THC Driving Limit Dies In Colorado Senate

A bill in the Colorado State Senate designed to place a limit on the level of marijuana in your system while driving, was struck down earlier this week. Marijuana induced euphoria would have been measured and then calibrated to make an arrest if officers suspected the driver was stoned. Long-haired Colorado citizens rejoiced at the news. More after the jump.

So why did the Colorado Senate abstain from making THC tests a regular occurrence when drivers are stopped for driving erratically?  Because there’s not a lot of documented research on the dividing line between impairment and “the giggles.”

In a crucial vote, lawmakers rejected a hard cap on the amount of THC — the psychoactive chemical in marijuana — drivers could have in their systems above which they would be presumed too high to drive. Instead, a divided Senate sided with medical-marijuana advocates, who urged more study of the proposal.

“We are being asked to make policy by anecdote,” Sen. Shawn Mitchell, R-Broomfield, said in arguing for extra research. “… Policy should be well-considered.”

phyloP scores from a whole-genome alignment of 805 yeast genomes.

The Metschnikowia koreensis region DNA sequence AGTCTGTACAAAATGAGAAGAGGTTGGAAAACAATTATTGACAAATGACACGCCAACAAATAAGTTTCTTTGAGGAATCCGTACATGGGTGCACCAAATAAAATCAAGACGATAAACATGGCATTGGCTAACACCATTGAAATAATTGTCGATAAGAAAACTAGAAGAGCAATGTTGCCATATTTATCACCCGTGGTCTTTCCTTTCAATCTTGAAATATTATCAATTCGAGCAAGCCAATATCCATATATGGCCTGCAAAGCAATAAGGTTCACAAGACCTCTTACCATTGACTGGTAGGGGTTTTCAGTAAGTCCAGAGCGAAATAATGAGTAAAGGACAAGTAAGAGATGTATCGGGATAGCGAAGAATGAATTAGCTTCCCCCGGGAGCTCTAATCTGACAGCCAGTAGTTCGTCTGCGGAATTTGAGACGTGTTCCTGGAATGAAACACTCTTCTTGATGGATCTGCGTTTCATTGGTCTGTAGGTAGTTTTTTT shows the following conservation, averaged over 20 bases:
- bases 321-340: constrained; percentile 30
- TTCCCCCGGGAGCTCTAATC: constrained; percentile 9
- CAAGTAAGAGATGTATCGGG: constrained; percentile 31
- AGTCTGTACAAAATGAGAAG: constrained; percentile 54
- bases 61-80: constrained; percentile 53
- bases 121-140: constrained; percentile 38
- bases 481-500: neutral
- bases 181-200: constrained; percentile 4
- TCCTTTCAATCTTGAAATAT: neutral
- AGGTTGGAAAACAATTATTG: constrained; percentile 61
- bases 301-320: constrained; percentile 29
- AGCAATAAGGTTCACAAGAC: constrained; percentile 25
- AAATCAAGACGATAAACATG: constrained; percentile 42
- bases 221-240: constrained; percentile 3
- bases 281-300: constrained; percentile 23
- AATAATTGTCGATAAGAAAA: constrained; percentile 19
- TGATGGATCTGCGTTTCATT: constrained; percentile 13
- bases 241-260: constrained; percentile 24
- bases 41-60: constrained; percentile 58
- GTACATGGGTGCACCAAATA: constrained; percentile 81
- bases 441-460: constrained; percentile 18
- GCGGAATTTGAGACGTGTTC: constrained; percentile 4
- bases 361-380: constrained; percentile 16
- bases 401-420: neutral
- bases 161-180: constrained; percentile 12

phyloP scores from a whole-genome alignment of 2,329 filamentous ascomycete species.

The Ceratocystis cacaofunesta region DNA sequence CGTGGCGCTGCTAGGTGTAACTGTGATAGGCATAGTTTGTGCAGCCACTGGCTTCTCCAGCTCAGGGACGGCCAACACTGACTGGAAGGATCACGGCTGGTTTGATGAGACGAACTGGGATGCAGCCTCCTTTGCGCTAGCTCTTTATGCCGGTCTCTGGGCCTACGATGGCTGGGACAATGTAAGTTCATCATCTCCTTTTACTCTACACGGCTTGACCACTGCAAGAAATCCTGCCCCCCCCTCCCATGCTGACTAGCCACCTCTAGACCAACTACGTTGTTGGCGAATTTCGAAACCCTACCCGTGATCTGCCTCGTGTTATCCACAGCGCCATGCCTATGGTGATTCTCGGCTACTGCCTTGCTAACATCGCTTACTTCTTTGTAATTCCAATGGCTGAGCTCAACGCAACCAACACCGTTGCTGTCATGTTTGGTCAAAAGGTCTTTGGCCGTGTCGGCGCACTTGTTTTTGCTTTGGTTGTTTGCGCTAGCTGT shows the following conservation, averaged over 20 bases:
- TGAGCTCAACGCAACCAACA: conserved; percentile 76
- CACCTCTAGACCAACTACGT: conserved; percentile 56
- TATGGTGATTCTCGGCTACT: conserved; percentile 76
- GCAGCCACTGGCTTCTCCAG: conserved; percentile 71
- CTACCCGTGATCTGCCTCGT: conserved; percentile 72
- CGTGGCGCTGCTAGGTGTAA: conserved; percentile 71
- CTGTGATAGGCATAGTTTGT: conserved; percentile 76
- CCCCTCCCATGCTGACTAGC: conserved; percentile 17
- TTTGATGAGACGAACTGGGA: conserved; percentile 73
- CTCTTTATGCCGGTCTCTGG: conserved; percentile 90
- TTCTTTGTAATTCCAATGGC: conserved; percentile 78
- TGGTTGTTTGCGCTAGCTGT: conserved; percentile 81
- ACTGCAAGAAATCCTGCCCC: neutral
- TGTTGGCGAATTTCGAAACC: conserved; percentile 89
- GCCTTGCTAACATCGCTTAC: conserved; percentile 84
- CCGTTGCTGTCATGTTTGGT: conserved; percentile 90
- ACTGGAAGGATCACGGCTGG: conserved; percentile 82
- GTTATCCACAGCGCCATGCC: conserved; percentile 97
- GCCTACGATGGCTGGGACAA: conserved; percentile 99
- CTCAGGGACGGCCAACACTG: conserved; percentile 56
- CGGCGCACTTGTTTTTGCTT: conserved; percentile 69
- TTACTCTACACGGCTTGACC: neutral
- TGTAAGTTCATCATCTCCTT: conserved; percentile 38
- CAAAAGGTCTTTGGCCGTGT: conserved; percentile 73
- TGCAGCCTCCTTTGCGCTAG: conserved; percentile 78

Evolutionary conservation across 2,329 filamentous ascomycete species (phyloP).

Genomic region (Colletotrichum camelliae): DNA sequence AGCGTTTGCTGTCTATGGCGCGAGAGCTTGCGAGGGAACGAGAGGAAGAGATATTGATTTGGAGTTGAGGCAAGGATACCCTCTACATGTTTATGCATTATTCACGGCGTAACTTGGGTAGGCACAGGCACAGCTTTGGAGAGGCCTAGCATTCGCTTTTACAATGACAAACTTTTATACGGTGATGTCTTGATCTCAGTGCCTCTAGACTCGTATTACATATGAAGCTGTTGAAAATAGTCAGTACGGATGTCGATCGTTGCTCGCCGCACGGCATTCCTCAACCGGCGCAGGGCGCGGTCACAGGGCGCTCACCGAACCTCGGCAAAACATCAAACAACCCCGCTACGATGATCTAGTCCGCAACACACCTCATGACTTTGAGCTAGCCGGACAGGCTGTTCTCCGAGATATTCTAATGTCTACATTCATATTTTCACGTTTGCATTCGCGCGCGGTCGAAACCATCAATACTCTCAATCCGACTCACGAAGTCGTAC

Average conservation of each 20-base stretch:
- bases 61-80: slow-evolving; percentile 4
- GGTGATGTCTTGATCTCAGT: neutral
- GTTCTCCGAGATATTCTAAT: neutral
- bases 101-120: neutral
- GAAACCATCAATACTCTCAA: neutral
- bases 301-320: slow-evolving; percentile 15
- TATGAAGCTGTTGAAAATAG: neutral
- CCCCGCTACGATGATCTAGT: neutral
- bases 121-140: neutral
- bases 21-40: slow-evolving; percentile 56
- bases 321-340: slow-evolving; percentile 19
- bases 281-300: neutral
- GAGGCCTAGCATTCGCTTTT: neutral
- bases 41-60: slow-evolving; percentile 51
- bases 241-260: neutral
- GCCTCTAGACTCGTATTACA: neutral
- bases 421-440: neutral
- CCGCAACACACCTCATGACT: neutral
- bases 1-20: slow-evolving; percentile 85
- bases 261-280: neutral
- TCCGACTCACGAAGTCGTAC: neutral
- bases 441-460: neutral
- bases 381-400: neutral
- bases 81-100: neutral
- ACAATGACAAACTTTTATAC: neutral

With the teeth of the proposal removed, the Senate later voted to kill the bill, a decision that withstood a subsequent procedural challenge 20-15.

If you want to know why the measure was proposed in the first place, lets hear from Steve King, a Grand Junction Republican (no way!) who

said failing to set a THC limit would have real consequences. He cited instances of fatal accidents in which the at-fault drivers tested positive for THC.

“Lives are at risk here,” he said.

But Mitchell noted that some of those drivers had THC levels below the proposed limit — 5 nanograms per milliliter of blood. Echoing the concerns of a number of lawmakers, Aurora Democratic Sen. Morgan Carroll said she believes the research is inconclusive about how much THC definitively causes impairment, meaning a 5-nanogram limit might snare sober drivers while allowing stoned ones to go free.

Obviously, every time a cop asks you whether you’ve been blazing, you cautiously respond “no,” but it will remain an ambivalent issue until some concrete laws are passed. In the meantime Snoop can still take road trips with his nursing friends.

[Denver Post; pic via & hollywoodrag]

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Author: Tyrel

Annoyed about writing my biographical information. but here you are.

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